P/2023 Y2 (Gibbs) – The 33rd comet to bear the name “Gibbs” was found by Alex Gibbs of the Catalina Sky Survey at the University of Arizona on 2023 December 17 at 19th magnitude with the Mount Lemmon 1.5-m. This was the second comet discovered that night by Alex (the other being P/2023 Y1, which was announced last month). The two were found in images taken 40 minutes apart and were located within X degrees of each other. Pre-discovery observations by Pan-STARRS and Mount Lemmon were found back to October 23, 2022. P/2023 Y2 (Gibbs) is a short-period comet with a 7.2-year orbital period and perihelion on 2023 August 9 at 2.28 au. It passed 0.15 au from Jupiter in February 2020. Prior to that, it had a larger perihelion distance of 3.77 au. In January 1973, it passed even closer to Jupiter at 0.03 au. Prior to that encounter, it had a perihelion distance of 2.63 au. This time around it peaks in brightness around magnitude 19.3 when at opposition in January/February. [CBET 5329, MPEC 2024-A148]

 

P/2023 X6 = P/2014 A3 (PANSTARRS) – On 2023 December 9, the Pan-STARRS program serendipitously recovered one of their own discoveries at 21st magnitude. The comet is a short-period comet with an orbital period of 9.9 years and perihelion last year on April 22 at 3.47 au. Since the comet is well past perihelion, it is likely as bright as it will get during the current return.

 

Seiichi Nakano reports on CBET 5342 that this comet has had multiple close encounters with Jupiter and Saturn. The comet passed 0.0017 AU on 1971 May 21 and 0.62 AU on 2006 Sept. 10 from Jupiter, and 0.70 AU from Saturn in December 1942. Prior to the 1971 encounter, PANSTARRS had a larger perihelion distance at 5.21 au. [CBET 5342, MPEC 2024-B170]

 

P/2023 X5 = P/2017 O4 (Hogan) - Joshua K. Hogan (Catalina Sky Survey, University of Arizona) discovered a 20th magnitude comet on 2023 December with the Mt. Lemmon Survey 1.5-m reflector. The object was originally designated as P/2023 S4 (Hogan), but that was based on “inadvertently attributing a pre-discovery Mt. Lemmon observation from 2023 Sept. 25 (found in the Minor Planet Center's "isolated tracklet file") as the discovery observation.” [CBET 5341] A number of pre-discovery observations were found going back to 2005, including several faint 23rd-magnitude observations by the 3.6-m Canada-France-Hawaii Telescope.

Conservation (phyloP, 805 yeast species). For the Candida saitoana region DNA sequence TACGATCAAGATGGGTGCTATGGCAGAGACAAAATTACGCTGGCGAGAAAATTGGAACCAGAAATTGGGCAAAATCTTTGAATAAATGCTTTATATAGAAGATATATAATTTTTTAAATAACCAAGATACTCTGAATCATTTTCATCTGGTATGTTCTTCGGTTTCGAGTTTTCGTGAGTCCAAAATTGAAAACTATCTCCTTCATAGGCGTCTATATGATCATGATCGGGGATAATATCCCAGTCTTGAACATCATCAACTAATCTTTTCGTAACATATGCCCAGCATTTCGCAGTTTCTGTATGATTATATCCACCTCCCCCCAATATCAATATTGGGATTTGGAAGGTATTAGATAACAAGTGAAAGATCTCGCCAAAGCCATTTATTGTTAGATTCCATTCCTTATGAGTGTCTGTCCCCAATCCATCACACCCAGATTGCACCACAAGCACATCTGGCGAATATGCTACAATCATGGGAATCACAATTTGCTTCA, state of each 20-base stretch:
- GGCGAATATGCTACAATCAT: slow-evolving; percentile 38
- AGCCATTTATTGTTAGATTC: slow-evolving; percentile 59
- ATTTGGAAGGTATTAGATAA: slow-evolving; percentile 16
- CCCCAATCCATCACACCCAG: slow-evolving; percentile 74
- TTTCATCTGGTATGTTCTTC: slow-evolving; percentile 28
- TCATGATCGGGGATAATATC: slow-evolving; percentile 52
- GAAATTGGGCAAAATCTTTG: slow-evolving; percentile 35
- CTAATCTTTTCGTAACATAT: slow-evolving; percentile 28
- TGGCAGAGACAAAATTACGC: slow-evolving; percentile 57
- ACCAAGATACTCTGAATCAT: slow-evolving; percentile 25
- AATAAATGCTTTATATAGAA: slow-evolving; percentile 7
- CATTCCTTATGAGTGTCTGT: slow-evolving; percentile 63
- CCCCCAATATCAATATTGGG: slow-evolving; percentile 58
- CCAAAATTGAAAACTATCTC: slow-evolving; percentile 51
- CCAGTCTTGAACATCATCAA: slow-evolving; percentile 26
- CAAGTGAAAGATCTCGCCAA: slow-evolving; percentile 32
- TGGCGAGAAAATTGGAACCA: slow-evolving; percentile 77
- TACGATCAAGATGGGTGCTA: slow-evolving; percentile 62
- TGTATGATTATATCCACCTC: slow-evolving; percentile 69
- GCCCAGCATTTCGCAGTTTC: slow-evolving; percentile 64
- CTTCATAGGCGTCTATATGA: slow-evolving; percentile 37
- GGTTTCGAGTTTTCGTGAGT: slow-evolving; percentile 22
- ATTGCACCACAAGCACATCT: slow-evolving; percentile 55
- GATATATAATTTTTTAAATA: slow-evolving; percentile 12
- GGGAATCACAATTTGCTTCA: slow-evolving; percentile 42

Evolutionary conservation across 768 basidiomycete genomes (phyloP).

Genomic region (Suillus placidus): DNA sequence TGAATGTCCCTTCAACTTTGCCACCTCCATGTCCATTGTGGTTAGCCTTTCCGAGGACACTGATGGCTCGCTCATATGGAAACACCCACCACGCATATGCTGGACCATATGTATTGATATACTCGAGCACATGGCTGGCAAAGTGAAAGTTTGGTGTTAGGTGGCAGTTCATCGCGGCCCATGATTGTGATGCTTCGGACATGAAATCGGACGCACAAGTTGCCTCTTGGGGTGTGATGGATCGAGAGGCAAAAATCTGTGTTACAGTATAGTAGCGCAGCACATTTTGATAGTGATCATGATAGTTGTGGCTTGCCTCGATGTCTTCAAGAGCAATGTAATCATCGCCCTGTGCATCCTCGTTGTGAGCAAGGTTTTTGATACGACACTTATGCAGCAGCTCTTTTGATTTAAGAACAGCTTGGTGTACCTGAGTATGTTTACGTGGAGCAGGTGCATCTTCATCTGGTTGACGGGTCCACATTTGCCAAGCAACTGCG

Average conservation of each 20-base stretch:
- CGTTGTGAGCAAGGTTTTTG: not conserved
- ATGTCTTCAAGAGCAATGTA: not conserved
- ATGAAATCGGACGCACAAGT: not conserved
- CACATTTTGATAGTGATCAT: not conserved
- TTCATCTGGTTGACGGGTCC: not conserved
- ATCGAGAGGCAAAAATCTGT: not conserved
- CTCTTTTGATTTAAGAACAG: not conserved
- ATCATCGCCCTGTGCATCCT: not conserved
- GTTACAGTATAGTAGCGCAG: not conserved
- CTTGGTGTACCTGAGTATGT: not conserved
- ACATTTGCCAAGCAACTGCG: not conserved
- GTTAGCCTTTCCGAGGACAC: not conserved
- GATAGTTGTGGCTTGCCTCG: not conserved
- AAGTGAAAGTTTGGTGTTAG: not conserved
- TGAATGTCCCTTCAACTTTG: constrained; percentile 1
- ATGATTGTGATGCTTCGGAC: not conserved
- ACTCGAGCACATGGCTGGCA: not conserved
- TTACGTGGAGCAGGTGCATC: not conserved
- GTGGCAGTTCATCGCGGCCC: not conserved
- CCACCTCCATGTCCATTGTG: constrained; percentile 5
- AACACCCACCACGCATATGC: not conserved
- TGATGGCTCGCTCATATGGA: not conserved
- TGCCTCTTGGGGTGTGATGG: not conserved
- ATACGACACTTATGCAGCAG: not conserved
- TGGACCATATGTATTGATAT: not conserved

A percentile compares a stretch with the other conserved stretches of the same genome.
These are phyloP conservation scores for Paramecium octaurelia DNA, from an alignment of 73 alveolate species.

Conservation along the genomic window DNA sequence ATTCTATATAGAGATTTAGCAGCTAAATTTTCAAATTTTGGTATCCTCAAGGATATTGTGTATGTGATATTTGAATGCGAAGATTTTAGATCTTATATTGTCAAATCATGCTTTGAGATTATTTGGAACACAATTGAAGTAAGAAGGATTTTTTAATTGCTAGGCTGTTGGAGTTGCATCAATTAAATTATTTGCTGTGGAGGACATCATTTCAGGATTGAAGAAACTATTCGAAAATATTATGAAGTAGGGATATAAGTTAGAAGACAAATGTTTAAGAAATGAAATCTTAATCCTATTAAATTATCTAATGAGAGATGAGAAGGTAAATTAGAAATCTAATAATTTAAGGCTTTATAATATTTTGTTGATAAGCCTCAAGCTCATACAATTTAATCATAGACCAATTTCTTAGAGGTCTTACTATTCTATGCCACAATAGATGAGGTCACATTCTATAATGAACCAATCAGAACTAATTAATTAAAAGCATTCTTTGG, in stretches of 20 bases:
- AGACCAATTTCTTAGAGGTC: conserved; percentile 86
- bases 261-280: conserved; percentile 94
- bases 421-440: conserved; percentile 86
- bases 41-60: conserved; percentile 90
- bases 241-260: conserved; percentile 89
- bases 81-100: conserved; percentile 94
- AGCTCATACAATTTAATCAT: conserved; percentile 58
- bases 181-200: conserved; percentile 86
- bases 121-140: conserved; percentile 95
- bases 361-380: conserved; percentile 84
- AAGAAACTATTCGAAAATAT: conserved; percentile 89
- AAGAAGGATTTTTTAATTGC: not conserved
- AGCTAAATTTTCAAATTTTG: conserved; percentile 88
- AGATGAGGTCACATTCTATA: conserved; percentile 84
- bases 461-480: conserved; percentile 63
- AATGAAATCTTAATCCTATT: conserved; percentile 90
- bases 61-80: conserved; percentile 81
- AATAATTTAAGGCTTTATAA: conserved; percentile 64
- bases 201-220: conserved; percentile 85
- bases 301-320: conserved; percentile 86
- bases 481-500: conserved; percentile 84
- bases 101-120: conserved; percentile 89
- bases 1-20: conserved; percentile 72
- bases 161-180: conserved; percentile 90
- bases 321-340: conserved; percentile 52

P/2023 X5 (Hogan) appears to be a Main-Belt comet, also called Activated Asteroids, and a member of the Themis asteroid family. Perihelion was on 2023 July 16 at 2.54 au. Due to its asteroid low-eccentricity (e = 0.19) orbit, aphelion is only 3.73 au. [CBET 5341, MPEC 2024-B74]

 

Recent Recoveries

 

Four short-period comet recoveries were officially announced last month.

 

P/2023 WM26 = P/2011 NO1 (Elenin) – This object was serendipitously recovered at 22nd magnitude by the Pan-STARRS2 1.8-m telescope at Haleakala on November 18 and designated as asteroid 2023 WM26. Maik Meyer correctly suggested that 2023 WM26 was the returning P/2011 NO1. Perihelion occurs on 2024 May 5, at 1.24 au, when the comet should peak at 13-14th magnitude. It will also be relatively close to Earth at that time (0.62 au in early May). P/Elenin is currently on a 13.3-year orbit and was discovered during its prior return on 2011 July 7 by L. Elenin (Lyubertsy, Russia) and I. Molotov (Moscow, Russia) with a 0.45-m f/2.8 astrograph at the ISON-NM observatory near Mayhill, NM, USA. [CBET 5340, MPEC 2024-B143]